Gold and silver prices brightened Thursday as the dollar fizzled against the euro after the European Central Bank kept its key interest rate the same. In doing so it snuffed expectations for a cut in the near term.
In addition, ECB President Mario Draghi's positive comments about the eurozone economy threw stock market investors into "risk on" mode.
"He expressed confidence that indicators have turned positive and has left the ECB confident we would see growth in the second half," Timothy Evans, chief market strategist at Long Leaf Trading in Chicago, said in an email. "He stated that inflationary pressures remained contained and also cited other factors including strong capital inflows into the euro area and a rise in deposits at banks in periphery countries that indicate potential growth in the second half."
Gold futures prices surged 1.17% to $1,678.40 an ounce.
SPDR Gold Shares ( GLD ), tracking a 10th of an ounce of bullion, popped 1.17% intraday to 162.36 in heavy volume. It broke above its long-term 200-day average, but still trades below its shorter-term 50-day moving average, which indicates a weak uptrend.
Considering that gold bullion fell $120 an ounce over the past month, it's normal for it to stage an oversold bounce, said David Hunter, chief market strategist at KCCI Ltd., a brokerage firm in Jersey City, N.J. As a contrarian, he believes precious metals are seeing a short-lived bounce and that they'll plunge deeply this year, owing to a "global deflationary downturn." His target price on gold is $1,000 an ounce and silver $13 an ounce.
Gold is oversold, but could correct to $1,550 an ounce before resuming an uptrend, says Marc Faber, Hong Kong-based publisher of The Gloom Boom And Doom report.
"I am encouraged that sentiment is gradually turning negative," Faber wrote in his January client missive. "I intend to increase my gold position on any further weakness, although I am concerned that U.S. dollar strength could be a headwind for a strong gold rally."
Faber believes cash, stocks and high-yield bonds will lose value over the next 12 months. He believes the S&P 500 will top at its September 2012 high at 1,474 ($148 a share for SPDR S&P 500SPY) and then correct by 20%.
"It seems clear that central banks around the world will continue to keep interest rates down and monetize government debts," Faber wrote. "Therefore in real terms (inflation adjusted), interest rates will remain negative for a long time and continue to erode paper money's purchasing power."
Market Vectors Gold Miners ETF ( GDX ) jumped 2.12% to 45.30. It's consolidating below both its 50- and 200-day moving average, indicating a strong downtrend.
Silver Prices Shine
Silver futures prices climbed 1.78% to $31 an ounce.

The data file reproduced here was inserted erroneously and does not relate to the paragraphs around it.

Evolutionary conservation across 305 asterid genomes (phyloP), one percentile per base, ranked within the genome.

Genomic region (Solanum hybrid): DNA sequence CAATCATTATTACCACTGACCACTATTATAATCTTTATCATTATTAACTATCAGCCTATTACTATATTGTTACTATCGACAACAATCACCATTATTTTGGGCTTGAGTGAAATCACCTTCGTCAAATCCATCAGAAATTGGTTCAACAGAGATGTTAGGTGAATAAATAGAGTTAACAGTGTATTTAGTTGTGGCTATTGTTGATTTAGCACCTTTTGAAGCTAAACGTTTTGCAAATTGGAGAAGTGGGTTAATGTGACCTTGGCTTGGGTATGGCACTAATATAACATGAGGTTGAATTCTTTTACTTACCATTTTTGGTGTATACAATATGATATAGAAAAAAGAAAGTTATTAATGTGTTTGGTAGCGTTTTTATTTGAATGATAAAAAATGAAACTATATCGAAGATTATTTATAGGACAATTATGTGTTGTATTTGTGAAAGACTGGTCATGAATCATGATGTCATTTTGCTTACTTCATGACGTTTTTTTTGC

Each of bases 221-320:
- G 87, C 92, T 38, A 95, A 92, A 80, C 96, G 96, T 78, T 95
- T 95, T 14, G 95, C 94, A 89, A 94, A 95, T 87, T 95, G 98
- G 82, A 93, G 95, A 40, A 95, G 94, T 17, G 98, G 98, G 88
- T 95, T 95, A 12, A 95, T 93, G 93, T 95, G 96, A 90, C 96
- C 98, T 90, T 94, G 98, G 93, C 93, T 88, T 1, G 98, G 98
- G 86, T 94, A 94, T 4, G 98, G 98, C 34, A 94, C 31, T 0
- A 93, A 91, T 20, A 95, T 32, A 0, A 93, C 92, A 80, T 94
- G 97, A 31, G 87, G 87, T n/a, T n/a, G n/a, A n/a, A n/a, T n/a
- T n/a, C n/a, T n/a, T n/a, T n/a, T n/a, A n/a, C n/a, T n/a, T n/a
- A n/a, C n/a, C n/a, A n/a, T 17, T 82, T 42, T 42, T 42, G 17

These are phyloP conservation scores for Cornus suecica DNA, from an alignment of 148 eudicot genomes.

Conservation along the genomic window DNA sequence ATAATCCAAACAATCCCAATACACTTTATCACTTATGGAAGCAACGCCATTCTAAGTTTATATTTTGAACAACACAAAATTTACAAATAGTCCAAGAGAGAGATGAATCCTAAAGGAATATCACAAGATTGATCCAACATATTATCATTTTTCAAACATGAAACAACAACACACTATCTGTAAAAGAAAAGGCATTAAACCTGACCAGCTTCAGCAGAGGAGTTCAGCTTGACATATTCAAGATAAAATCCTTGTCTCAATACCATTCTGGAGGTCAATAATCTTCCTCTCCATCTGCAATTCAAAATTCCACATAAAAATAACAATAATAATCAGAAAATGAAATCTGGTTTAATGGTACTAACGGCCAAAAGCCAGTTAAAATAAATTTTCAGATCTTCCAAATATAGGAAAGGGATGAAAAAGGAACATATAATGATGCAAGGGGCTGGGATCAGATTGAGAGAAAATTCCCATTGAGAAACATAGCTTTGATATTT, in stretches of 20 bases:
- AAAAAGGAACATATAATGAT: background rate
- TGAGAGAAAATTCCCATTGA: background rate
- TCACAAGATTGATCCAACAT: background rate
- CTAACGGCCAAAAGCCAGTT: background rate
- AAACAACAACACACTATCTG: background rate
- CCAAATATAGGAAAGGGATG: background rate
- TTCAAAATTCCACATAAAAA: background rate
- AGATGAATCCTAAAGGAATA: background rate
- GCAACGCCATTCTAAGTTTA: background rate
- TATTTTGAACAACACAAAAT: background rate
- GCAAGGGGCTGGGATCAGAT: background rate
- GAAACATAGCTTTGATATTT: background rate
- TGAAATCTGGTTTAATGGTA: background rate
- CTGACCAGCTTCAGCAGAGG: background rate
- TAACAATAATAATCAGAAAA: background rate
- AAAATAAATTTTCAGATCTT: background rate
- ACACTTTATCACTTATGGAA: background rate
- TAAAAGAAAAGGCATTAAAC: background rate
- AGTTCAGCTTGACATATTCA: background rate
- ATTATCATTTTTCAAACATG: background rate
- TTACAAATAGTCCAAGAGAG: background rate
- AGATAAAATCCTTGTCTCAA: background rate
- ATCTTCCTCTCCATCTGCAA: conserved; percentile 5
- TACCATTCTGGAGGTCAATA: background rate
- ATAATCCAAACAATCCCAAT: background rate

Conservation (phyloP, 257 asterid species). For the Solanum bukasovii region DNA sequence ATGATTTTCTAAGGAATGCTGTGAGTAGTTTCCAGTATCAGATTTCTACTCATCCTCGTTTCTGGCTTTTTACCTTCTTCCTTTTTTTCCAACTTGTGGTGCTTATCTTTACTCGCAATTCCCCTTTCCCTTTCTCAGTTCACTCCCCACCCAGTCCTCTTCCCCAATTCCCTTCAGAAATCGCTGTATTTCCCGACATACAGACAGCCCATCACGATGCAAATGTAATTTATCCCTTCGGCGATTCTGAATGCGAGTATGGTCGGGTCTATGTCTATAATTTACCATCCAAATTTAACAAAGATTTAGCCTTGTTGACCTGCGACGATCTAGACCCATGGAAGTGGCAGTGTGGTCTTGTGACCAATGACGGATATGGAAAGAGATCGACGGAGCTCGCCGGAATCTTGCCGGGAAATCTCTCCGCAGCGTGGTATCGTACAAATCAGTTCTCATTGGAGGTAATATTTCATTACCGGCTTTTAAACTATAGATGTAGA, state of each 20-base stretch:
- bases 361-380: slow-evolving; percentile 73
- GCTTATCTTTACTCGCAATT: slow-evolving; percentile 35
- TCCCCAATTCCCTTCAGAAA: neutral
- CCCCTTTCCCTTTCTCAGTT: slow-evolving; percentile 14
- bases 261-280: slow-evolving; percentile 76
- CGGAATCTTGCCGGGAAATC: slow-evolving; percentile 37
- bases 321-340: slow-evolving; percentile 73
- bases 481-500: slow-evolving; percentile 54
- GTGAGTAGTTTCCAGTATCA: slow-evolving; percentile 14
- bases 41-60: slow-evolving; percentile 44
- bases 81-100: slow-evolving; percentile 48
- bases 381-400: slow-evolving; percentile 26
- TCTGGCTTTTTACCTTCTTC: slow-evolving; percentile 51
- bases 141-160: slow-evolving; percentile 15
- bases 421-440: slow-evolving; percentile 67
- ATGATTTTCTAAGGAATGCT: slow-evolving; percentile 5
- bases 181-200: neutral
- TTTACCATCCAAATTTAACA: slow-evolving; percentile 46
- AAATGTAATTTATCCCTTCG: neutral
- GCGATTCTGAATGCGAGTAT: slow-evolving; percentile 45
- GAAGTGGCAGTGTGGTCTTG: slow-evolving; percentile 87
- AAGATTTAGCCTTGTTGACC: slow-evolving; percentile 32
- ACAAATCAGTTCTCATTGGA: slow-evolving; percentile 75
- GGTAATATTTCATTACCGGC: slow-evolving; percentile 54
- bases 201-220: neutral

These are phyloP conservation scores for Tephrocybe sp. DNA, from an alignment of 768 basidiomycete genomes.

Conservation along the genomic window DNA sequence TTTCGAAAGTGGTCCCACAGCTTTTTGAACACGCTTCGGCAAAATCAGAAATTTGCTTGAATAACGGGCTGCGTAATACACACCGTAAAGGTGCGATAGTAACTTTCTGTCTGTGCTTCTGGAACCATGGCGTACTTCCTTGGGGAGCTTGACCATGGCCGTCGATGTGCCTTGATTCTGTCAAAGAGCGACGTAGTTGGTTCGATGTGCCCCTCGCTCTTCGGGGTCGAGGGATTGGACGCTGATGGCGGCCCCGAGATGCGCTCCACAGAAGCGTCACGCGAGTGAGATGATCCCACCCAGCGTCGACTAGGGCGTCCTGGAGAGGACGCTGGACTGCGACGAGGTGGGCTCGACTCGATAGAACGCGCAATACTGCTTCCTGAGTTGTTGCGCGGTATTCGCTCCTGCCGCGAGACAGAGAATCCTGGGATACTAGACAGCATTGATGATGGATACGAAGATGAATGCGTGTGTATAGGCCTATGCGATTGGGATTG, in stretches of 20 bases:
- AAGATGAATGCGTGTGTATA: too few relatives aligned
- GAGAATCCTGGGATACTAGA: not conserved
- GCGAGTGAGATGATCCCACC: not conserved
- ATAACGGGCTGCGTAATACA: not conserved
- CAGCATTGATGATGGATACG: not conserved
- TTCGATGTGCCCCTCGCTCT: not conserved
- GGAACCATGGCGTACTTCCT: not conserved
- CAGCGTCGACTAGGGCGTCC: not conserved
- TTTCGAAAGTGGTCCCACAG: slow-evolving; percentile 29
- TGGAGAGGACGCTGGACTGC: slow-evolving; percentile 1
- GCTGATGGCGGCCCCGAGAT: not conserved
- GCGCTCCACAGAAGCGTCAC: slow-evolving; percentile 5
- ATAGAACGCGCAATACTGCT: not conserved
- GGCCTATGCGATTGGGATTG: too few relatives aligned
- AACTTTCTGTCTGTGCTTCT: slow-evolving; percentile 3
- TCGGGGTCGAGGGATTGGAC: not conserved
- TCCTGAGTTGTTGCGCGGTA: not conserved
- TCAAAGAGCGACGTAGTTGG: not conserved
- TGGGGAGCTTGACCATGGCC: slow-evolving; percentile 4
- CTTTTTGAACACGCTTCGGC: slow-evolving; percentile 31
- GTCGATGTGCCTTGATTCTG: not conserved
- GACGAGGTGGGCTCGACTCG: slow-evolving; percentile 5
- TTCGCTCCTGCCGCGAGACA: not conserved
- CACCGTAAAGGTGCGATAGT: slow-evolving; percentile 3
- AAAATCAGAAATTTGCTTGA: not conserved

IShares Silver Trust ( SLV ) surged 1.87% to 29.90 to barely recover its 200-day line, where it's showing a weak uptrend.
Global X Silver Miners ETF ( SIL ) added 1.76% to 22.51. It's trading above its 200-day but below its 50-day, also showing a weak uptrend.
Dollar Down Vs. Euro
PowerShares DB U.S. Dollar Index Bullish ( UUP ), measuring the greenback against a basket of major foreign currencies, gapped down 1.02% to 21.80. It's trading below both its 50- and 200-day moving averages.
CurrencyShares Euro Trust (FXE), measuring the 17-nation currency against the dollar, jumped 1.44% to 131.51.
As long as the Federal Reserve keeps the dollar printing presses humming, the greenback will keep depreciating, says Anthony W. Welch, a principal at Sarasota Capital Strategies in Osprey, Fla., and co-manager of Currency Strategies Fund .
"More and more transactions are being settled in other currencies for various reasons, yet the supply of dollars continues to grow," he wrote in an email. "More supply and less demand equals falling prices. That being said, it seems no one wants an appreciating currency, and I believe the trends will be more of a zig-zag shape than a straight line."
The ECB kept eurozone interest rates at 0.75%, where they have been since July. Plumper yields boost investor appetite for bonds denominated in the 17-nation currency. However, IHS Global Insight's chief U.K. and European economist Howard Archer believes the ECB will have to cut rates 0.5% in the second quarter. Lower interest rates could lower investor appetite for euros, depressing it against the dollar.
"Indeed, while eurozone economic activity may have seen its low point around last October, we suspect that growth will remain elusive and that already disturbingly high unemployment will continue to rise," Archer wrote in a commentary. "This is likely to put the ECB under increasing pressure to take interest rates lower. Furthermore, we suspect that there will be periodic flare-ups in eurozone sovereign debt tensions as Spain and Italy continue to struggle markedly."
Follow Trang Ho on Twitter @TrangHoETFs .